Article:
Essentially, there are three separate calibration methods that Litre Meter have in-house to calibrate a range of flowmeters. As the fluids can vary from water to thick oil and the flows range from a few millilitres per hour to 1,000 litres per minute, there are not only three calibration methods but 10 rigs in total, all traceable to National Standards.
The most common calibration method for Litre Meter is gravimetric with flying start and stop. This method, as the names suggests, records the weight to provide a mass flow. Frequently, this is converted to a volume flow after determination of density. After that, the use of master meters is popular for higher flows, above a few litres per minute. Finally, where the flow rates are outrageously low – i.e. just millilitres per hour – Litre Meter has a volumetric pistonless design – the FlowLabPro.
Gravimetric Flying Start-Stop
Most Litre Meter flowmeters are calibrated using a gravimetric method. A flow rate is established through the flowmeter with the output flow returning to the main reservoir. At the commencement of test, the output flow is diverted into a weigh tank. When sufficient volume of fluid has been collected in respect of that particular flow rate, the output flow is diverted to the main reservoir once more. The time for the volume of fluid to be collected is recorded, together with the number of pulses produced by the transmitter.
The density of the fluid is determined at time of calibration. Volume divided by time equals flow rate. The number of pulses divided by volume equals the pulses per litre Meter Factor. The calibration certificate is prepared from a table of these values. If on-site calibration is required and a known volume of fluid flow can be established, then the same calculations apply to reproduce the calibration certificate.
Significant effort should be spent ensuring that the start and stop timing accurately reflect when flow is being weighed and that the speed of changeover is maximised. With modern, accurate weigh scales and timing the stop/start transitions are where precision improvements are made. Litre Meter have developed a simple program that enables quick monitoring of diverter performance and aids the operator in adjusting the timing.
When pulse rates are very low, such as in the VFF and some other positive displacement flowmeters, the flow rig electronics are altered such that a calibration run commences on a pulse and finish on a pulse. For example, a calibration run is dialled in requiring 60 pulses. The operator starts the test with continuous flow running through the MUT. When the next pulse is sensed the diverter operates and the scales begin weighing the fluid. After 60 pulses pass the diverter switches back and measurements are taken. There will be 60 pulses, a specific weight and a specific time enabling the calculation of flow rate and pulses per mass unit. With an sg reading from a suitably accurate densitometer then the rate can be calculated in volumetric terms and the pulses used to calculate pulses per litre. There is no uncertainty in the number of pulses i.e. whether the next pulse was about to arrive or had just been. This is usually an uncertainty of up to two pulses. There is an unknown time at Start of diversion but this is somewhat equalled out at the Stop side. Good calibration of the start/stop sequence can almost eliminate this unknown.
As the flow rate increases the compactness of the Gravimetric method with its diverter starts to die away and the rigs become very large. At Litre Meter we have a good crossover between the upper end of the gravimetric to the lower end of the master meter which provides some flexibility and confidence. For water the gravimetric rigs are suitable for flows up to 30 l/min and the master meters commence at 1 l/min. For oils it’s 10 and 0.1 respectively. Without the knife-edge start of the gravimetric flying start (above) the master meter technique pivots (sorry for the pun) around dual chronometry.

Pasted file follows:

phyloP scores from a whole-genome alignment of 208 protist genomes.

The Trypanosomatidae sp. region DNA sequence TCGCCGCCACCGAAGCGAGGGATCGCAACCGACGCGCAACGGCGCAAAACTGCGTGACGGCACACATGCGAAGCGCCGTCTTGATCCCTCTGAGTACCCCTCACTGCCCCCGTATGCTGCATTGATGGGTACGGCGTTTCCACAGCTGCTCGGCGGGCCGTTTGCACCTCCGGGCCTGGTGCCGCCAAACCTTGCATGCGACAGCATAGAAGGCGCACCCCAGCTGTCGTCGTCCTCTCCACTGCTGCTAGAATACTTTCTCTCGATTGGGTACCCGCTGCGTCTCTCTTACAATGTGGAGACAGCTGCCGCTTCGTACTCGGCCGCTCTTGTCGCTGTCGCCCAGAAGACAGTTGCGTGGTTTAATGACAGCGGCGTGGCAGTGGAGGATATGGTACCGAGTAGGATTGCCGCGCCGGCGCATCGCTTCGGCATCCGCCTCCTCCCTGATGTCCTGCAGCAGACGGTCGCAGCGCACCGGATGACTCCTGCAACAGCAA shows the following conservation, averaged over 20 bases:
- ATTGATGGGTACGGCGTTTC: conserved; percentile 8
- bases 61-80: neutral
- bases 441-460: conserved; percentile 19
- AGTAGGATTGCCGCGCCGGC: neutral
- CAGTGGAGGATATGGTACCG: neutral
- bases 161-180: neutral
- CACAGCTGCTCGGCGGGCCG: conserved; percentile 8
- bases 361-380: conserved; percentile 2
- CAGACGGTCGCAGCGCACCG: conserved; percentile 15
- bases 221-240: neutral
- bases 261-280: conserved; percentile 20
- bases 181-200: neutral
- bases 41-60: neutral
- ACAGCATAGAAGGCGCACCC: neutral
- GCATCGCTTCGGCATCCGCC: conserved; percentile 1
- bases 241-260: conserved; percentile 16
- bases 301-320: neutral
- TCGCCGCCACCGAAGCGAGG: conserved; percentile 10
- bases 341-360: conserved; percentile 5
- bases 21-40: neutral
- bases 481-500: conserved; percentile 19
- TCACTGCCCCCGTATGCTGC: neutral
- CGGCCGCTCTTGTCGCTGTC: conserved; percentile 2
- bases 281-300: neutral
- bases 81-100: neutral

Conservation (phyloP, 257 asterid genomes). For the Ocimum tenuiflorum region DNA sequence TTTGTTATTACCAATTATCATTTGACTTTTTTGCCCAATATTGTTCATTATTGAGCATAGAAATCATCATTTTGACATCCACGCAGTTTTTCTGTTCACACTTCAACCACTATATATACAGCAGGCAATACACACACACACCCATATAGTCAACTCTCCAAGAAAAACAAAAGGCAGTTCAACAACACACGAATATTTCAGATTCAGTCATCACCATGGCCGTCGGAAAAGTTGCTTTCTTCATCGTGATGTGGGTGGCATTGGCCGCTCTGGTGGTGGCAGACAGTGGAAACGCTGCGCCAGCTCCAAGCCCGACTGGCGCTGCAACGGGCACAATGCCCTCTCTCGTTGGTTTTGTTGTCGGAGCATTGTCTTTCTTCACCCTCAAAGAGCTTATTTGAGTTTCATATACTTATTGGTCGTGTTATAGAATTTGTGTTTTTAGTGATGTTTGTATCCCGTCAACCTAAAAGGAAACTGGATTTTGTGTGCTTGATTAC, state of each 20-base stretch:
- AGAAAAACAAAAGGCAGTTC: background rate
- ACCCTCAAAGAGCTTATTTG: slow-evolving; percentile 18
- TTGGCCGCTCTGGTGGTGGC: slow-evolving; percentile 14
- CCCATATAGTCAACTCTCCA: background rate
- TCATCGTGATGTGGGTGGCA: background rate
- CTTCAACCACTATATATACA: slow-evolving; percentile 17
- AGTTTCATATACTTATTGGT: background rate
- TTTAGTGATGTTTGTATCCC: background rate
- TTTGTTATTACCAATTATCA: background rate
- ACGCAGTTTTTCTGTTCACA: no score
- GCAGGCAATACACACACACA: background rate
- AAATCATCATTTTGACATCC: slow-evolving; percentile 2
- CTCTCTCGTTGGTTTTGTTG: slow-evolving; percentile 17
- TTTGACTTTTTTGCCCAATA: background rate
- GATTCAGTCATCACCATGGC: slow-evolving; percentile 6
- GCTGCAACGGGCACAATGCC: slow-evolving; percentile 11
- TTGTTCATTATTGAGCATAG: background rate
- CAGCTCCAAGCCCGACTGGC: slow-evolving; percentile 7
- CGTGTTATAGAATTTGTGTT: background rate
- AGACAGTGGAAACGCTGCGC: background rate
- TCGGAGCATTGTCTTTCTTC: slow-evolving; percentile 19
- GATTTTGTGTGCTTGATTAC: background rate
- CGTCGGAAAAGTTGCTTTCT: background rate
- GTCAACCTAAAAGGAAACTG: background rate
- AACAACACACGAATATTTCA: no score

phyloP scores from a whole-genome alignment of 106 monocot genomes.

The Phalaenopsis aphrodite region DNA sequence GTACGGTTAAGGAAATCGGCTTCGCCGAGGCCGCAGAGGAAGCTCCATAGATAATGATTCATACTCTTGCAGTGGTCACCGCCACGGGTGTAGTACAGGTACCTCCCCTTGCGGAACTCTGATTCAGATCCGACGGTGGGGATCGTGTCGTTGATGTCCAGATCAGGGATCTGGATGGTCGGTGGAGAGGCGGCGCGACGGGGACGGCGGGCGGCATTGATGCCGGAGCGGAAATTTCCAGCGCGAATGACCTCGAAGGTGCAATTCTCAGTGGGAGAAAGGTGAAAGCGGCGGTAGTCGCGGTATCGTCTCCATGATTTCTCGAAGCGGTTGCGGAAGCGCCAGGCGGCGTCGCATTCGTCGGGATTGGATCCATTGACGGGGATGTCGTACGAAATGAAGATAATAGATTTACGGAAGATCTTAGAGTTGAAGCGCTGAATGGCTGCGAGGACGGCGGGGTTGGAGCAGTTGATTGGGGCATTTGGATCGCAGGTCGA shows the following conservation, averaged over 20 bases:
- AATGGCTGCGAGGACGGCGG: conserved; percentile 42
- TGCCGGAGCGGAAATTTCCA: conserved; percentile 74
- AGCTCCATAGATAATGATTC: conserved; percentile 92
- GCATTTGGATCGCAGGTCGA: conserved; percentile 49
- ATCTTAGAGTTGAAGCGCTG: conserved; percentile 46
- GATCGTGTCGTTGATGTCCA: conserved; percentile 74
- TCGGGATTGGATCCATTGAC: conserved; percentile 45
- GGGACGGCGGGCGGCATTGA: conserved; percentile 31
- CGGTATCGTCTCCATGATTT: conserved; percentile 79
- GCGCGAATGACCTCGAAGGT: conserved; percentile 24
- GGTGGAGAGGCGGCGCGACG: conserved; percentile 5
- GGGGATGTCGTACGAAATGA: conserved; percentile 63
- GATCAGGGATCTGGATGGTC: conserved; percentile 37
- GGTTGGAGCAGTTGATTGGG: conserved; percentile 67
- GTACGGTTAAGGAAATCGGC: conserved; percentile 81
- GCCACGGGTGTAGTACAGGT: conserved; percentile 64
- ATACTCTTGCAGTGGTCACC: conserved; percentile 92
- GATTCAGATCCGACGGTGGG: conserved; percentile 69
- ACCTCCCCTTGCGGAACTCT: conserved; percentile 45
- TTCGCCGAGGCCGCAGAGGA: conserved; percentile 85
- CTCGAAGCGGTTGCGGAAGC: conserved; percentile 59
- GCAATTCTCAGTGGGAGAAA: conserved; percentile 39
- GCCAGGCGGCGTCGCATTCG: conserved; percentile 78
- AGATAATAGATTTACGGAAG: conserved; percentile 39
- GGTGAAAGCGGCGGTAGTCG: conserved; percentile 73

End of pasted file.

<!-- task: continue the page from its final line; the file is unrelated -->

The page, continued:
The Meter Under Test produces a pulse train simultaneously with the Master Meter but at a different frequency. The computer program starts and stops the test period depending on the preset length of test and the number of pulses desired. The preset length is then subtly adjusted so that a precise number of pulses is used. Further analysis of the MUT pulse rate counts the number of pulses, and more importantly, determines the fractional number of pulses at the start and end of test. Finally, the test is repeated at least three times at each flow rate. These are installed in a continuously running system, in a loop, thus enabling multiple tests in quick succession. The pump or valve position is then altered to process all of the desired flow rate range in a suitable number of steps.
Piston-less piston prover
For investigation of very low flows our traditional gravimetric rigs were unable to control and/or develop low flows consistently. For the LF03 the low flows are actually lower than the leak flows through the valves or our then smallest system. A change of method was required. Starting with a series of pumps a method was instigated using a rising column of fluid being monitored by an accurate height sensor. With a variety of column diameters a wide range of flow rates can be generated and measured accurately. Pulse interpolation is used in much the same way as for dual chronometry, above, except that the MUT and the height sensor are the two sources of pulses. All of the components including a choice of fluid reservoirs are together in one enclosure, temperature controlled, to maintain consistency. Up to 4 rotors and chambers can be calibrated together over the required flow rate range enabling calibration to continue overnight, unsupervised. Additional software programs can quickly determine minimum achievable flow which significantly speeds up parts selection for our LF and ULF calibration levels.